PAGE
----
Natalie Cole Heads the Pack of Grammy-Award Winners
NEW YORK — IT was an "Unforgettable" night for singer Natalie Cole, whose remake of her father's hit took six Grammys at Tuesday night's awards ceremony, including record of the year and song of the year. Cole's No. 1 hit album is a collection of her father Nat King Cole's beloved songs from the 1940s and '50s, and the song, "Unforgettable," is a "duet" with his recorded voice.
Blues singer and guitarist Bonnie Raitt, who won four Grammys last time, took three more, while Georgia rockers R.E.M. picked up their first three, including the award for best pop group performance.
Raitt won the award for best pop performance female, best rock performance solo, and best rock performance for a duo or group with vocal for her duet with Delbert McClinton.
Michael Bolton won best pop vocal male, and the best new artist was Marc Cohn, who came to national attention with his invitation to perform at Caroline Kennedy's wedding in 1986.
Other winners were blues singer and guitarist B.B. King for best traditional blues album, and young vocal group Boyz II Men for best R&B performance by a duo or group.
Best rap solo performance went to L.L. Cool J, and the award for best rap group went to DJ Jazzy Jeff & the Fresh Prince.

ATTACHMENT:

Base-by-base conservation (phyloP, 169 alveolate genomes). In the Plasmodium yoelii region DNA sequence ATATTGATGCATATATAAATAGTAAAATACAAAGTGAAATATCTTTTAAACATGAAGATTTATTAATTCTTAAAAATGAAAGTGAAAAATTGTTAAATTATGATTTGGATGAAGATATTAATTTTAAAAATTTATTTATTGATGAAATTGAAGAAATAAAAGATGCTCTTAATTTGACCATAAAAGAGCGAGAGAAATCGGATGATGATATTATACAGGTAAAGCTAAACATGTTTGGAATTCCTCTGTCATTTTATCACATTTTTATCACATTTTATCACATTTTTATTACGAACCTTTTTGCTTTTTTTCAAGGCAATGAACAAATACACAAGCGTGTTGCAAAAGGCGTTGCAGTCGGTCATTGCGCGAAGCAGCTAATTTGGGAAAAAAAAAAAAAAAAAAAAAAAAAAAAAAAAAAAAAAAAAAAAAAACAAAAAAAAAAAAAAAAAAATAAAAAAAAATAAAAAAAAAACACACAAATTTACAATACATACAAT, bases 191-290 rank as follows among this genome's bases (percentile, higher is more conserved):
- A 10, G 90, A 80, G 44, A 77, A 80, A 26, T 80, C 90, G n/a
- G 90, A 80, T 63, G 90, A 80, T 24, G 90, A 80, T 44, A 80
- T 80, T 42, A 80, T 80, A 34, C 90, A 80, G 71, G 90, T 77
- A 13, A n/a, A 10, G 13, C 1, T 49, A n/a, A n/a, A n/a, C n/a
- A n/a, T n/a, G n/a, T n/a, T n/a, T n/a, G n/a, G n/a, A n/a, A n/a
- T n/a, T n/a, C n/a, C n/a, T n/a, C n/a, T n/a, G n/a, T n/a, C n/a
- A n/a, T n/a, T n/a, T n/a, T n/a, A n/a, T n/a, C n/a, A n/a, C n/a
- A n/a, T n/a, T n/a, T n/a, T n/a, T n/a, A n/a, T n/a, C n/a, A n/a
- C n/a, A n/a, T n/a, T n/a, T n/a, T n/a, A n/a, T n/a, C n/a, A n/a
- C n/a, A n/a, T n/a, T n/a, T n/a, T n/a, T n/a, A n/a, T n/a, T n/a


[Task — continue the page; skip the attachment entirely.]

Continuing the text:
Best R&B performance female was a tie between Patti LaBelle and Lisa Fischer, while the award for best R&B performance male went to Luther Vandross.
Best country group performance went to The Judds, while best country vocal performance female went to Mary-Chapin Carpenter. Best country performance male was won by Garth Brooks.
Whoopi Goldberg, herself a 1985 Grammy winner for Best Comedy Album, hosted the awards ceremony, which was held at Radio City Music Hall here.
The show featured live performances by several nominees, including Raitt, Grant, Mariah Carey, The Commitments, LL Cool J, Johnny Mathis, Metallica, Roy Rogers, and Clint Black.
It also included a few scattered political statements, including the wearing of red ribbons to call for more funding to fight AIDS and R.E.M.'s call for people to register and vote.
Some of the best-known performers in music went home empty-handed.
Bryan Adams, who had been nominated for the prestigious record of the year, song of the year, best rock song, and best pop vocal performance Grammys was shut out in all four categories.